In 1949 the Uhlans were finally abolished as combat troops in Poland. In 2000, however, a small Uhlan unit was again set up for representation purposes in order to maintain the tradition of this branch of arms, which was so formative for Polish military history.
From 1813 to 1822 there was a Uhlan regiment in the Bavarian Army , which was armed and uniformed according to the Austrian model. In 1863 three new regiments were set up, one of which was dissolved in 1867. The 1st regiment "Kaiser Wilhelm II., King of Prussia" was initially stationed in Dillingen and Augsburg , later in Bamberg , the 2nd regiment "König" in Ansbach .
In the Napoleonic Grand Duchy of Berg there were two regiments of Chevaulegers -Lanciers. After the fall of the Grand Duchy, the remains of these were taken over into the Prussian army as Hussar Regiment No. 11 .
In 1741 Frederick the Great took over Lancers in his cavalry in response to the successes of Hungarian Pandours and Polish riders in the Saxon service, whose efficiency he had to feel in the War of the Austrian Succession . With opposing deserters (including Bosnians and Cossacks ) and members of the lower Polish nobility, squadrons of light cavalry were formed, which were armed with long lances and deployed as scout and raid troops against the enemy. In keeping with the fashion of the time, the newcomers were dressed in exotic costumes with turbans, caftans and wide Turkish trousers. This Bosniak corps , which had been regrouped several times, was renamed the Towarzysz Regiment in 1800 . After the catastrophe of 1806/07 ( Fourth Coalition War ), the first two regiments of Uhlans were formed from its remains, but they were counted as heavy cavalry and their number was 16 lines (e.g. No. 9 ) and three guards until 1914 . Regiments grew. In 1884 the lances were supplemented with carbines as the new main armament. The lance itself remained in use and was even assigned to all German cavalry regiments around 1890.
Due to the long personal union with Poland, Polish Uhlans served early on with the army of the Saxon electors, but always remained formally in the service of Poland. The Chevaulegers regiment " Prince Clemens " of the Saxon army carried lances from 1811 to 1820. In 1867 two regiments of lancers were established, which after the establishment of the empire in 1871 were numbered 17 (Garrison Oschatz ) and 18 (Garrison Geithain , Leipzig from 1897 ). In 1905 a third was added with number 21 ( Zeithain garrison , from October 1905 Chemnitz ).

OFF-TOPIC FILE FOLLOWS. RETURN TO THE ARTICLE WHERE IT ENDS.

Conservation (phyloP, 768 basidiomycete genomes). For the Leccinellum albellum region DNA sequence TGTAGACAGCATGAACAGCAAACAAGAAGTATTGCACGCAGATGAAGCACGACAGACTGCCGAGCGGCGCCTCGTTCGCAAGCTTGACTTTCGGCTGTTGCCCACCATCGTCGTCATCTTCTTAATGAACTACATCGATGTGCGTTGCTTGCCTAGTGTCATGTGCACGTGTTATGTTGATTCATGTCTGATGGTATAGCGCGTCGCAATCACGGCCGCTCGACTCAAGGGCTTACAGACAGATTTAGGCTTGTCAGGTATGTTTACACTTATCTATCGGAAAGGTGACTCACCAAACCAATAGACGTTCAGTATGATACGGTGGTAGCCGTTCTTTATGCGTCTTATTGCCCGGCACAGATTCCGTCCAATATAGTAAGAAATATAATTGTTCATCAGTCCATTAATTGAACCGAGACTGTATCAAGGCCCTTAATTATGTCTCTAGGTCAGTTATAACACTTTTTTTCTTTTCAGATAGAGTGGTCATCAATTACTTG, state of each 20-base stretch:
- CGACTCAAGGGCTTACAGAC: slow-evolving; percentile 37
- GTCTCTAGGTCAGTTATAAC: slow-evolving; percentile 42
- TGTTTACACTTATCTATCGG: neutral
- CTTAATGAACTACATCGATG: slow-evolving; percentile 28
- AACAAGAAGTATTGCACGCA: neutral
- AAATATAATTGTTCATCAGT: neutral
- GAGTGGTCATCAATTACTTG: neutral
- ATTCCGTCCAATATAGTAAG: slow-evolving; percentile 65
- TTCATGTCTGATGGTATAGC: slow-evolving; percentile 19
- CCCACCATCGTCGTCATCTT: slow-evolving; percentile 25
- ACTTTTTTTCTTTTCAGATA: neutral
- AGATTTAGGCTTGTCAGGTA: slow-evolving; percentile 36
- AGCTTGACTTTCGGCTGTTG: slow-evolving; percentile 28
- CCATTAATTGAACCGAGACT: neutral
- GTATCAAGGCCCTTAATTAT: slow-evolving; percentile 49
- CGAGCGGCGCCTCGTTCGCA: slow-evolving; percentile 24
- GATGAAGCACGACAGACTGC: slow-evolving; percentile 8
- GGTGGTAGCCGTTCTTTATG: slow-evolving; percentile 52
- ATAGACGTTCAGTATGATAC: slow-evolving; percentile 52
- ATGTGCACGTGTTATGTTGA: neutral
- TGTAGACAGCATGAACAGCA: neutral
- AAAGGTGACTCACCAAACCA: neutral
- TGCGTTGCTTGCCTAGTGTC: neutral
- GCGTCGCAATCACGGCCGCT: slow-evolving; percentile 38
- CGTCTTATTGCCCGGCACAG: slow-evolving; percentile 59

In the Napoleonic Kingdom of Westphalia there were two line regiments and one guard regiment Chevaulegers-Lanciers. After the fall of the kingdom, their remains were taken over by the Prussian army.
Under Napoleon , Uhlan regiments were set up in France, initially as cavalry in the Polish Vistula region in French service. When the emperor moved into Warsaw in 1806 after the liberation of Poland , Polish nobles provided a mounted honor guard whose impeccable demeanor impressed the emperor so much that he ordered the establishment of a Polish Chevaulegers regiment for his imperial guard. It was not until 1809 that the regiment received lances after having spontaneously captured Austrian lances against their previous owners in the battle of Wagram . The name was changed to Chevauleger-lanciers . In 1810 a 2nd Guards Regiment was added, which was formed from the guards hussars of the dissolved Kingdom of Holland . In 1812 a 3rd regiment was formed from Poles and Lithuanians , but in the same year it was completely wiped out in Russia. The regiment Chevau-légers du Grand-duché de Berg was temporarily assigned to the Guard. In 1811 six regiments of dragoons were converted to Chevauleger lanciers of the line cavalry (like the dragoons, they belonged to the medium cavalry), the Vistula Region cavalry became the 7th and 8th line regiments, the 9th was formed from northern German cavalry units. When Napoleon first abdicated, a squadron of Polish guardsmen accompanied the emperor as the only cavalry unit to Elba; the Polish and German regiments were disbanded. In 1815 the squadron from Elba was united with the Dutch regiment and fought at Waterloo.